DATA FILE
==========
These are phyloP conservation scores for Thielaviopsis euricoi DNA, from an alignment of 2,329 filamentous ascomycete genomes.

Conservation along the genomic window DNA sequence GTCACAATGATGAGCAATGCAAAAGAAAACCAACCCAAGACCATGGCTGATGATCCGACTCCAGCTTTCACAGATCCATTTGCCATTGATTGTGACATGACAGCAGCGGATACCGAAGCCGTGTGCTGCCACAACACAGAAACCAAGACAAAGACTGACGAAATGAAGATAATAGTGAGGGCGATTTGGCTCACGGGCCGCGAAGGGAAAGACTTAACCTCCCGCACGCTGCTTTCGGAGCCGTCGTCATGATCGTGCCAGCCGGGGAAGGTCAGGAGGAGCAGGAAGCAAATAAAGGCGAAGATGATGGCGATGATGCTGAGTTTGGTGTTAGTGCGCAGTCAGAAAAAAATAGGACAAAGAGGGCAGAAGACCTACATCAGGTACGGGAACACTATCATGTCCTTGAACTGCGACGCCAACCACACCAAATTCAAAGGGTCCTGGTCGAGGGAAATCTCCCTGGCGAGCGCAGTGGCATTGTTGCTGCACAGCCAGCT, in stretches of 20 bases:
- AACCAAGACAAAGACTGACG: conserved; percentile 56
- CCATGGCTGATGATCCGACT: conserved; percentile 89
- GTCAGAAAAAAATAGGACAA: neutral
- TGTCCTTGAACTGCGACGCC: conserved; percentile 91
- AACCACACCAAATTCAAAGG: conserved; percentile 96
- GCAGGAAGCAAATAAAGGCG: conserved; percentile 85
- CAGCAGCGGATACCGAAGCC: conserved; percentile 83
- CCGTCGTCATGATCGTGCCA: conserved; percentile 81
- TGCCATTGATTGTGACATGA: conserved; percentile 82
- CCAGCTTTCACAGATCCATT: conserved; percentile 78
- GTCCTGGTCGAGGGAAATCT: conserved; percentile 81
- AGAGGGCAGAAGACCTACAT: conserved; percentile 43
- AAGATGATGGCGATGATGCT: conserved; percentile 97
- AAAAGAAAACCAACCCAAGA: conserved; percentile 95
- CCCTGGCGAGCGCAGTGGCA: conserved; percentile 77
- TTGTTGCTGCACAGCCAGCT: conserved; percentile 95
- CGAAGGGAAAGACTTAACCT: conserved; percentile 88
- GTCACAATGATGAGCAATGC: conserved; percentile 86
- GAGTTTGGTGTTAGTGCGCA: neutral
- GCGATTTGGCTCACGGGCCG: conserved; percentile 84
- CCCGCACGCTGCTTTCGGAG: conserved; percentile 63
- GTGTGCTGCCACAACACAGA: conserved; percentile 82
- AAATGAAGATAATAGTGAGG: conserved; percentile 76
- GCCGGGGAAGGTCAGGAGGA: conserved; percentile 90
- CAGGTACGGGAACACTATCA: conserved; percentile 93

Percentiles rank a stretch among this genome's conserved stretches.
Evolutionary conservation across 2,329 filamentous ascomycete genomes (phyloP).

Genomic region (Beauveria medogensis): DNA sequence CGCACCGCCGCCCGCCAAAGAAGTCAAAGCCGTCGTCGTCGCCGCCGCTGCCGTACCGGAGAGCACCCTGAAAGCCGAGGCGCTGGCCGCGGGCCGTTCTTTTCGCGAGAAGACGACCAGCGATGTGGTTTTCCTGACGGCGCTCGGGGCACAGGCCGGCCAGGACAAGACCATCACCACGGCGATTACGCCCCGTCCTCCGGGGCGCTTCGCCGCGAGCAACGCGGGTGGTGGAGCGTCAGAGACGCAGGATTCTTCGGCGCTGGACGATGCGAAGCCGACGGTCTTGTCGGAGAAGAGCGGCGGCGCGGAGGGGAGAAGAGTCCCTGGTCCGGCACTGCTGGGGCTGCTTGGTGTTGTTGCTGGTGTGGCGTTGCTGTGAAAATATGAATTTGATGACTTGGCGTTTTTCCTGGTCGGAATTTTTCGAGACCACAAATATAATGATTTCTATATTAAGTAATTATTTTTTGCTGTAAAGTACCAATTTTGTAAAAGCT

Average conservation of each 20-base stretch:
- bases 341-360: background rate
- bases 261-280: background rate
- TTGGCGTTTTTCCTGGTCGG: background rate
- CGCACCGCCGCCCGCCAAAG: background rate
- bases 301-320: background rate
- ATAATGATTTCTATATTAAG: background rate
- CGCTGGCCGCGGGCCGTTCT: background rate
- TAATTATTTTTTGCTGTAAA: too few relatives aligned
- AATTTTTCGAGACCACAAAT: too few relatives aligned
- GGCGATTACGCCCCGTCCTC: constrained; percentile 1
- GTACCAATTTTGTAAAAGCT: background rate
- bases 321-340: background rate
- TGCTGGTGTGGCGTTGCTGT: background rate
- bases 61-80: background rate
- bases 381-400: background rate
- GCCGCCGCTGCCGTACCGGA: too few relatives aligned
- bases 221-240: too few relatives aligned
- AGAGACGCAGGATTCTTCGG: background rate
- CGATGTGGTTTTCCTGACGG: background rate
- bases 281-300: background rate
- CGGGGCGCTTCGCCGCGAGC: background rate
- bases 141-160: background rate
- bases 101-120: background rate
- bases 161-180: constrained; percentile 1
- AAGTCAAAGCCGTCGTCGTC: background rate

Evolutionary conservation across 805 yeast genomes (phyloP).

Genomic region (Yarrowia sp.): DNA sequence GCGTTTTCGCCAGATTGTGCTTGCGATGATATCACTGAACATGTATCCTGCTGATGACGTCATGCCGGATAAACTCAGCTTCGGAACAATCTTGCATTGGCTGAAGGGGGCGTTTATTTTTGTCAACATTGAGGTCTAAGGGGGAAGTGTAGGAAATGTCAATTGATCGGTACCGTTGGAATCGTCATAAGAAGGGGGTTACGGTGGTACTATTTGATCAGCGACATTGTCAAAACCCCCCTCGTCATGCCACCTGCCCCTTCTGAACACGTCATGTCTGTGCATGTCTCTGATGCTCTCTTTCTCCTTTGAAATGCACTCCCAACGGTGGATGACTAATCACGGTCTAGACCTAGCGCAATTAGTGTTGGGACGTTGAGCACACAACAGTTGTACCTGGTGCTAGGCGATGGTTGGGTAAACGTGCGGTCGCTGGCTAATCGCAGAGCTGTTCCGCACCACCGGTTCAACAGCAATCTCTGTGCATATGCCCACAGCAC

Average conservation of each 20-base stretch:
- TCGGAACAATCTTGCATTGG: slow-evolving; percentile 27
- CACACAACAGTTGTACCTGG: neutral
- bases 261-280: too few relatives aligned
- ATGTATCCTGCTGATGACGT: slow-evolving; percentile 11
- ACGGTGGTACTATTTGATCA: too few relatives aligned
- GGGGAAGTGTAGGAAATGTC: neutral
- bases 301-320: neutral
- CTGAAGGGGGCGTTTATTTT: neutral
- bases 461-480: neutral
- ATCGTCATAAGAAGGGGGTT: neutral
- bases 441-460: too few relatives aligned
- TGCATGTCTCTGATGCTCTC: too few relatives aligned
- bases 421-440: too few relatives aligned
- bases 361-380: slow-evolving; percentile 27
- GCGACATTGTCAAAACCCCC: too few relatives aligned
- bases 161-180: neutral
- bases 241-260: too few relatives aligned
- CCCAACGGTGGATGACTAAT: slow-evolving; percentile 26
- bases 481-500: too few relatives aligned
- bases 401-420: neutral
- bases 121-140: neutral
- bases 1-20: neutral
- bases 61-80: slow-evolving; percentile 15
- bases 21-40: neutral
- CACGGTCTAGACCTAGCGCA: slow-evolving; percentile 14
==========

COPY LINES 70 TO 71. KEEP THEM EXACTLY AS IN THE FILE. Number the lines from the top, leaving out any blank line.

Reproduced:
- bases 441-460: too few relatives aligned
- TGCATGTCTCTGATGCTCTC: too few relatives aligned